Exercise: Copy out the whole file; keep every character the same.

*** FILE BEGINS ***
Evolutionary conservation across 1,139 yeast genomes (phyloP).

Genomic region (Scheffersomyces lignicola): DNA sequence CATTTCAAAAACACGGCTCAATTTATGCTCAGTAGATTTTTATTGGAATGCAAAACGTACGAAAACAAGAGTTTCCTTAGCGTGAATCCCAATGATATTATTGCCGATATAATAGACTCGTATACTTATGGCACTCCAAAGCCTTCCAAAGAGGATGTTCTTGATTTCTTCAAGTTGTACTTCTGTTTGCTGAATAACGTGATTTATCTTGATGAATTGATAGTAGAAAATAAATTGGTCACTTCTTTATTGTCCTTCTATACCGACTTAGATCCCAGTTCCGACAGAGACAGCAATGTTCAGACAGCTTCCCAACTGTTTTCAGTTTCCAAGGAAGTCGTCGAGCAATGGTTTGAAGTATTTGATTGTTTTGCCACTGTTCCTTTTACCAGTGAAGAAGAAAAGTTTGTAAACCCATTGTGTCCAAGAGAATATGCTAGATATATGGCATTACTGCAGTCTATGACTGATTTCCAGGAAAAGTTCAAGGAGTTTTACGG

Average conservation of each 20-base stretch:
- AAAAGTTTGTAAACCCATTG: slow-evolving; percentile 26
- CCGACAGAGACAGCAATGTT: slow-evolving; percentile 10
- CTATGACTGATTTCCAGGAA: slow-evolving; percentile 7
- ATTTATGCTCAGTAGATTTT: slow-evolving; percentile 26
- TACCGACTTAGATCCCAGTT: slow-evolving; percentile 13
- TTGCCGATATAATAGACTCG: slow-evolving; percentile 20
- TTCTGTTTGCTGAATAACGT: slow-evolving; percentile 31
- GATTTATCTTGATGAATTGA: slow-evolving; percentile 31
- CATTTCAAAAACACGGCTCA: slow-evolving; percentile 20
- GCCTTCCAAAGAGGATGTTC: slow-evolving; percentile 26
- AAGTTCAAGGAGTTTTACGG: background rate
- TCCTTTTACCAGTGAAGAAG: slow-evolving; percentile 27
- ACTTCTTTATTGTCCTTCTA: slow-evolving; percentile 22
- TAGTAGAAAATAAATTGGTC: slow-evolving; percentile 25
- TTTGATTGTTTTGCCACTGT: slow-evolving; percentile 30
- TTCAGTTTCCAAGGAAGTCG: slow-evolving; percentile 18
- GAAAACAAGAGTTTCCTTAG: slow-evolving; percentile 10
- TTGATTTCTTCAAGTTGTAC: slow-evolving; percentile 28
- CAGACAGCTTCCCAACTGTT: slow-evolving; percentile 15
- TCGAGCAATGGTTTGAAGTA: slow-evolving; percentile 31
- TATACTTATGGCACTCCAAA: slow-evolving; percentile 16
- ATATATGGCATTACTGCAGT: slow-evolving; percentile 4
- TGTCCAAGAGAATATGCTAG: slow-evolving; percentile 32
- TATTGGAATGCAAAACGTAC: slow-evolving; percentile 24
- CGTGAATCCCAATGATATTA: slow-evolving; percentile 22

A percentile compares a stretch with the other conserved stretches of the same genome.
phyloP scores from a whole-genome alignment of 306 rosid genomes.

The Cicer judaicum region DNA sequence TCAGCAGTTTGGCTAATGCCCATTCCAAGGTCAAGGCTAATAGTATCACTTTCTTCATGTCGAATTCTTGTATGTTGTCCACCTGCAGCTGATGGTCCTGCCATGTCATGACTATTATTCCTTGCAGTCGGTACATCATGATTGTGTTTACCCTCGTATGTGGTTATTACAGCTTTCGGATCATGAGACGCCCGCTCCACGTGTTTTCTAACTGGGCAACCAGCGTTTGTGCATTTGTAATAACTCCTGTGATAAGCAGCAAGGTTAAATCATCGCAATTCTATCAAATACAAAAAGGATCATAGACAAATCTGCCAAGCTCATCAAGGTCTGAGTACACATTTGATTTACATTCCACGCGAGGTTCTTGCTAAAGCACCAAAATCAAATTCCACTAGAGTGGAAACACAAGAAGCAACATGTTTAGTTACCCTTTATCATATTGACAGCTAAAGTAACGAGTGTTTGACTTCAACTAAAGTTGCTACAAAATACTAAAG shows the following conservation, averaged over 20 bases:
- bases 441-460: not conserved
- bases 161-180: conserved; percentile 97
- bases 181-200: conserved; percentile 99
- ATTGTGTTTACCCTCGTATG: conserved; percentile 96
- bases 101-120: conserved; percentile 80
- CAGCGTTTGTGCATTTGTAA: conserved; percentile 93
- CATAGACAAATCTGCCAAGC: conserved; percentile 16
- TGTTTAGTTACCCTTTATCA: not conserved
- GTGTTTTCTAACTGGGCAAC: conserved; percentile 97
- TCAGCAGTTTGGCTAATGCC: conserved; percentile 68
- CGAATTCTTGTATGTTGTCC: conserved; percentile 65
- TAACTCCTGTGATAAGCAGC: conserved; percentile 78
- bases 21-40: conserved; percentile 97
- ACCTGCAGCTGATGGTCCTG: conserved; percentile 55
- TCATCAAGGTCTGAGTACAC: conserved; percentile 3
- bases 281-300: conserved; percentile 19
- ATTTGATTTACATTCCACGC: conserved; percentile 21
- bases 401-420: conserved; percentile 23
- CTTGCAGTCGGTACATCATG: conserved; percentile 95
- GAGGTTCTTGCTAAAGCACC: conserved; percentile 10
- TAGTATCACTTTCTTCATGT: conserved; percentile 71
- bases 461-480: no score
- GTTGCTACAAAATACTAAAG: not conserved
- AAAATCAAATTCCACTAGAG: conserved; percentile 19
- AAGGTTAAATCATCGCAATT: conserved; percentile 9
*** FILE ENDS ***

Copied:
Evolutionary conservation across 1,139 yeast genomes (phyloP).

Genomic region (Scheffersomyces lignicola): DNA sequence CATTTCAAAAACACGGCTCAATTTATGCTCAGTAGATTTTTATTGGAATGCAAAACGTACGAAAACAAGAGTTTCCTTAGCGTGAATCCCAATGATATTATTGCCGATATAATAGACTCGTATACTTATGGCACTCCAAAGCCTTCCAAAGAGGATGTTCTTGATTTCTTCAAGTTGTACTTCTGTTTGCTGAATAACGTGATTTATCTTGATGAATTGATAGTAGAAAATAAATTGGTCACTTCTTTATTGTCCTTCTATACCGACTTAGATCCCAGTTCCGACAGAGACAGCAATGTTCAGACAGCTTCCCAACTGTTTTCAGTTTCCAAGGAAGTCGTCGAGCAATGGTTTGAAGTATTTGATTGTTTTGCCACTGTTCCTTTTACCAGTGAAGAAGAAAAGTTTGTAAACCCATTGTGTCCAAGAGAATATGCTAGATATATGGCATTACTGCAGTCTATGACTGATTTCCAGGAAAAGTTCAAGGAGTTTTACGG

Average conservation of each 20-base stretch:
- AAAAGTTTGTAAACCCATTG: slow-evolving; percentile 26
- CCGACAGAGACAGCAATGTT: slow-evolving; percentile 10
- CTATGACTGATTTCCAGGAA: slow-evolving; percentile 7
- ATTTATGCTCAGTAGATTTT: slow-evolving; percentile 26
- TACCGACTTAGATCCCAGTT: slow-evolving; percentile 13
- TTGCCGATATAATAGACTCG: slow-evolving; percentile 20
- TTCTGTTTGCTGAATAACGT: slow-evolving; percentile 31
- GATTTATCTTGATGAATTGA: slow-evolving; percentile 31
- CATTTCAAAAACACGGCTCA: slow-evolving; percentile 20
- GCCTTCCAAAGAGGATGTTC: slow-evolving; percentile 26
- AAGTTCAAGGAGTTTTACGG: background rate
- TCCTTTTACCAGTGAAGAAG: slow-evolving; percentile 27
- ACTTCTTTATTGTCCTTCTA: slow-evolving; percentile 22
- TAGTAGAAAATAAATTGGTC: slow-evolving; percentile 25
- TTTGATTGTTTTGCCACTGT: slow-evolving; percentile 30
- TTCAGTTTCCAAGGAAGTCG: slow-evolving; percentile 18
- GAAAACAAGAGTTTCCTTAG: slow-evolving; percentile 10
- TTGATTTCTTCAAGTTGTAC: slow-evolving; percentile 28
- CAGACAGCTTCCCAACTGTT: slow-evolving; percentile 15
- TCGAGCAATGGTTTGAAGTA: slow-evolving; percentile 31
- TATACTTATGGCACTCCAAA: slow-evolving; percentile 16
- ATATATGGCATTACTGCAGT: slow-evolving; percentile 4
- TGTCCAAGAGAATATGCTAG: slow-evolving; percentile 32
- TATTGGAATGCAAAACGTAC: slow-evolving; percentile 24
- CGTGAATCCCAATGATATTA: slow-evolving; percentile 22

A percentile compares a stretch with the other conserved stretches of the same genome.
phyloP scores from a whole-genome alignment of 306 rosid genomes.

The Cicer judaicum region DNA sequence TCAGCAGTTTGGCTAATGCCCATTCCAAGGTCAAGGCTAATAGTATCACTTTCTTCATGTCGAATTCTTGTATGTTGTCCACCTGCAGCTGATGGTCCTGCCATGTCATGACTATTATTCCTTGCAGTCGGTACATCATGATTGTGTTTACCCTCGTATGTGGTTATTACAGCTTTCGGATCATGAGACGCCCGCTCCACGTGTTTTCTAACTGGGCAACCAGCGTTTGTGCATTTGTAATAACTCCTGTGATAAGCAGCAAGGTTAAATCATCGCAATTCTATCAAATACAAAAAGGATCATAGACAAATCTGCCAAGCTCATCAAGGTCTGAGTACACATTTGATTTACATTCCACGCGAGGTTCTTGCTAAAGCACCAAAATCAAATTCCACTAGAGTGGAAACACAAGAAGCAACATGTTTAGTTACCCTTTATCATATTGACAGCTAAAGTAACGAGTGTTTGACTTCAACTAAAGTTGCTACAAAATACTAAAG shows the following conservation, averaged over 20 bases:
- bases 441-460: not conserved
- bases 161-180: conserved; percentile 97
- bases 181-200: conserved; percentile 99
- ATTGTGTTTACCCTCGTATG: conserved; percentile 96
- bases 101-120: conserved; percentile 80
- CAGCGTTTGTGCATTTGTAA: conserved; percentile 93
- CATAGACAAATCTGCCAAGC: conserved; percentile 16
- TGTTTAGTTACCCTTTATCA: not conserved
- GTGTTTTCTAACTGGGCAAC: conserved; percentile 97
- TCAGCAGTTTGGCTAATGCC: conserved; percentile 68
- CGAATTCTTGTATGTTGTCC: conserved; percentile 65
- TAACTCCTGTGATAAGCAGC: conserved; percentile 78
- bases 21-40: conserved; percentile 97
- ACCTGCAGCTGATGGTCCTG: conserved; percentile 55
- TCATCAAGGTCTGAGTACAC: conserved; percentile 3
- bases 281-300: conserved; percentile 19
- ATTTGATTTACATTCCACGC: conserved; percentile 21
- bases 401-420: conserved; percentile 23
- CTTGCAGTCGGTACATCATG: conserved; percentile 95
- GAGGTTCTTGCTAAAGCACC: conserved; percentile 10
- TAGTATCACTTTCTTCATGT: conserved; percentile 71
- bases 461-480: no score
- GTTGCTACAAAATACTAAAG: not conserved
- AAAATCAAATTCCACTAGAG: conserved; percentile 19
- AAGGTTAAATCATCGCAATT: conserved; percentile 9